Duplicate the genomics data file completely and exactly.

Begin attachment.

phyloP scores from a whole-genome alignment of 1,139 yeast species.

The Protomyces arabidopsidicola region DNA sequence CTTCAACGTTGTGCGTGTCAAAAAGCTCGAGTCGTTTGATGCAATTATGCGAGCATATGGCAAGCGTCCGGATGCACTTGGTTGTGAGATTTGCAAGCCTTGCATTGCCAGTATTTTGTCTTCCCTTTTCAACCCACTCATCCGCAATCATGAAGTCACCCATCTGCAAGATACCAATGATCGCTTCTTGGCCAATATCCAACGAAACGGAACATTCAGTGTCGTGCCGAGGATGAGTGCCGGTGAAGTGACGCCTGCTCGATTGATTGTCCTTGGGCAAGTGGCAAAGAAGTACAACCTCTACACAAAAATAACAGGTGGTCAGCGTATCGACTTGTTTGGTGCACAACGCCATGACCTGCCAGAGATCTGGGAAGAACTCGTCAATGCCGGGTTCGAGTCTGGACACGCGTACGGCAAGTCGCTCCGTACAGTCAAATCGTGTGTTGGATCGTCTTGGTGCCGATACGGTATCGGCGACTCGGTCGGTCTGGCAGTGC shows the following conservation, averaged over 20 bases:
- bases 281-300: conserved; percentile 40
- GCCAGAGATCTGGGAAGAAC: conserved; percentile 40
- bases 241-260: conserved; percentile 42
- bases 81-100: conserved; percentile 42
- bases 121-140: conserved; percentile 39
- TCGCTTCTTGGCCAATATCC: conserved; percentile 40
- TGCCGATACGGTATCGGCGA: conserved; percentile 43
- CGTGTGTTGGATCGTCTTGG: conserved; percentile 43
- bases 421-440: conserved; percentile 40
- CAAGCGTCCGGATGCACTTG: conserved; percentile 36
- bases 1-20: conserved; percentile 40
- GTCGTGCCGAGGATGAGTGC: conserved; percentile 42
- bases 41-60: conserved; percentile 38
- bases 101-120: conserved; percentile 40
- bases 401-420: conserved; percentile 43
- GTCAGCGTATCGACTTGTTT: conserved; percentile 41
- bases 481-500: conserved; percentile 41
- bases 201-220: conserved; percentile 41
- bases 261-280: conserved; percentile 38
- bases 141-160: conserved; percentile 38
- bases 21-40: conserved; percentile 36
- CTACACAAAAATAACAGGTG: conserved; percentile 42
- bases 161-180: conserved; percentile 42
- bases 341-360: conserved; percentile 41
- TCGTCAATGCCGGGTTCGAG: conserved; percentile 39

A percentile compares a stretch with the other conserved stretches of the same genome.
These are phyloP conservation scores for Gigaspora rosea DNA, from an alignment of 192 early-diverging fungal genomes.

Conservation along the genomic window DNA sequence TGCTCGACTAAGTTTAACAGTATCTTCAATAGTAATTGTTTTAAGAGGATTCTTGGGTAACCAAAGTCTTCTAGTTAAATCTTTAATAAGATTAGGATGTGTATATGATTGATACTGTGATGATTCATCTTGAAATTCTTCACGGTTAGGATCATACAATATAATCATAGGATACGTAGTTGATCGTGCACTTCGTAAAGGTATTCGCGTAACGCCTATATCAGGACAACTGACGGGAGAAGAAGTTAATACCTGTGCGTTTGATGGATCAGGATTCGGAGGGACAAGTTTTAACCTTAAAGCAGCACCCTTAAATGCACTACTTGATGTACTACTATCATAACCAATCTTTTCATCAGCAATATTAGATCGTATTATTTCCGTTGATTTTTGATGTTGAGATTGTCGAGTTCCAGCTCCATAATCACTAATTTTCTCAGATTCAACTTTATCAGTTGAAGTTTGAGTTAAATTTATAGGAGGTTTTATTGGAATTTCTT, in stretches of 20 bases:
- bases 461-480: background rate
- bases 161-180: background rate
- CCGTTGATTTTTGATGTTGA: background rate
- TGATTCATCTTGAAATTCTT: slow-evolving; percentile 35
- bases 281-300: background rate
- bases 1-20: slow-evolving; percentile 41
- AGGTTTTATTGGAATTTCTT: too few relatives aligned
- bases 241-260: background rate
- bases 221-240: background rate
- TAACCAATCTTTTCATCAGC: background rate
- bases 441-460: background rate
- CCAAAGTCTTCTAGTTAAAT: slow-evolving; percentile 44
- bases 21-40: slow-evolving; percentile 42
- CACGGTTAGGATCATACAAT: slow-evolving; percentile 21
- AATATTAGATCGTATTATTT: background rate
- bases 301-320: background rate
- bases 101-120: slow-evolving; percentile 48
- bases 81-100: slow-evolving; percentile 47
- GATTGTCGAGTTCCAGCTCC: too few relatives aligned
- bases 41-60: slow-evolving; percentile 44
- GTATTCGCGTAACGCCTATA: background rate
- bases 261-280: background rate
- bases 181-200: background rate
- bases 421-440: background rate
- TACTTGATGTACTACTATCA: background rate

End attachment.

phyloP scores from a whole-genome alignment of 1,139 yeast species.

The Protomyces arabidopsidicola region DNA sequence CTTCAACGTTGTGCGTGTCAAAAAGCTCGAGTCGTTTGATGCAATTATGCGAGCATATGGCAAGCGTCCGGATGCACTTGGTTGTGAGATTTGCAAGCCTTGCATTGCCAGTATTTTGTCTTCCCTTTTCAACCCACTCATCCGCAATCATGAAGTCACCCATCTGCAAGATACCAATGATCGCTTCTTGGCCAATATCCAACGAAACGGAACATTCAGTGTCGTGCCGAGGATGAGTGCCGGTGAAGTGACGCCTGCTCGATTGATTGTCCTTGGGCAAGTGGCAAAGAAGTACAACCTCTACACAAAAATAACAGGTGGTCAGCGTATCGACTTGTTTGGTGCACAACGCCATGACCTGCCAGAGATCTGGGAAGAACTCGTCAATGCCGGGTTCGAGTCTGGACACGCGTACGGCAAGTCGCTCCGTACAGTCAAATCGTGTGTTGGATCGTCTTGGTGCCGATACGGTATCGGCGACTCGGTCGGTCTGGCAGTGC shows the following conservation, averaged over 20 bases:
- bases 281-300: conserved; percentile 40
- GCCAGAGATCTGGGAAGAAC: conserved; percentile 40
- bases 241-260: conserved; percentile 42
- bases 81-100: conserved; percentile 42
- bases 121-140: conserved; percentile 39
- TCGCTTCTTGGCCAATATCC: conserved; percentile 40
- TGCCGATACGGTATCGGCGA: conserved; percentile 43
- CGTGTGTTGGATCGTCTTGG: conserved; percentile 43
- bases 421-440: conserved; percentile 40
- CAAGCGTCCGGATGCACTTG: conserved; percentile 36
- bases 1-20: conserved; percentile 40
- GTCGTGCCGAGGATGAGTGC: conserved; percentile 42
- bases 41-60: conserved; percentile 38
- bases 101-120: conserved; percentile 40
- bases 401-420: conserved; percentile 43
- GTCAGCGTATCGACTTGTTT: conserved; percentile 41
- bases 481-500: conserved; percentile 41
- bases 201-220: conserved; percentile 41
- bases 261-280: conserved; percentile 38
- bases 141-160: conserved; percentile 38
- bases 21-40: conserved; percentile 36
- CTACACAAAAATAACAGGTG: conserved; percentile 42
- bases 161-180: conserved; percentile 42
- bases 341-360: conserved; percentile 41
- TCGTCAATGCCGGGTTCGAG: conserved; percentile 39

A percentile compares a stretch with the other conserved stretches of the same genome.
These are phyloP conservation scores for Gigaspora rosea DNA, from an alignment of 192 early-diverging fungal genomes.

Conservation along the genomic window DNA sequence TGCTCGACTAAGTTTAACAGTATCTTCAATAGTAATTGTTTTAAGAGGATTCTTGGGTAACCAAAGTCTTCTAGTTAAATCTTTAATAAGATTAGGATGTGTATATGATTGATACTGTGATGATTCATCTTGAAATTCTTCACGGTTAGGATCATACAATATAATCATAGGATACGTAGTTGATCGTGCACTTCGTAAAGGTATTCGCGTAACGCCTATATCAGGACAACTGACGGGAGAAGAAGTTAATACCTGTGCGTTTGATGGATCAGGATTCGGAGGGACAAGTTTTAACCTTAAAGCAGCACCCTTAAATGCACTACTTGATGTACTACTATCATAACCAATCTTTTCATCAGCAATATTAGATCGTATTATTTCCGTTGATTTTTGATGTTGAGATTGTCGAGTTCCAGCTCCATAATCACTAATTTTCTCAGATTCAACTTTATCAGTTGAAGTTTGAGTTAAATTTATAGGAGGTTTTATTGGAATTTCTT, in stretches of 20 bases:
- bases 461-480: background rate
- bases 161-180: background rate
- CCGTTGATTTTTGATGTTGA: background rate
- TGATTCATCTTGAAATTCTT: slow-evolving; percentile 35
- bases 281-300: background rate
- bases 1-20: slow-evolving; percentile 41
- AGGTTTTATTGGAATTTCTT: too few relatives aligned
- bases 241-260: background rate
- bases 221-240: background rate
- TAACCAATCTTTTCATCAGC: background rate
- bases 441-460: background rate
- CCAAAGTCTTCTAGTTAAAT: slow-evolving; percentile 44
- bases 21-40: slow-evolving; percentile 42
- CACGGTTAGGATCATACAAT: slow-evolving; percentile 21
- AATATTAGATCGTATTATTT: background rate
- bases 301-320: background rate
- bases 101-120: slow-evolving; percentile 48
- bases 81-100: slow-evolving; percentile 47
- GATTGTCGAGTTCCAGCTCC: too few relatives aligned
- bases 41-60: slow-evolving; percentile 44
- GTATTCGCGTAACGCCTATA: background rate
- bases 261-280: background rate
- bases 181-200: background rate
- bases 421-440: background rate
- TACTTGATGTACTACTATCA: background rate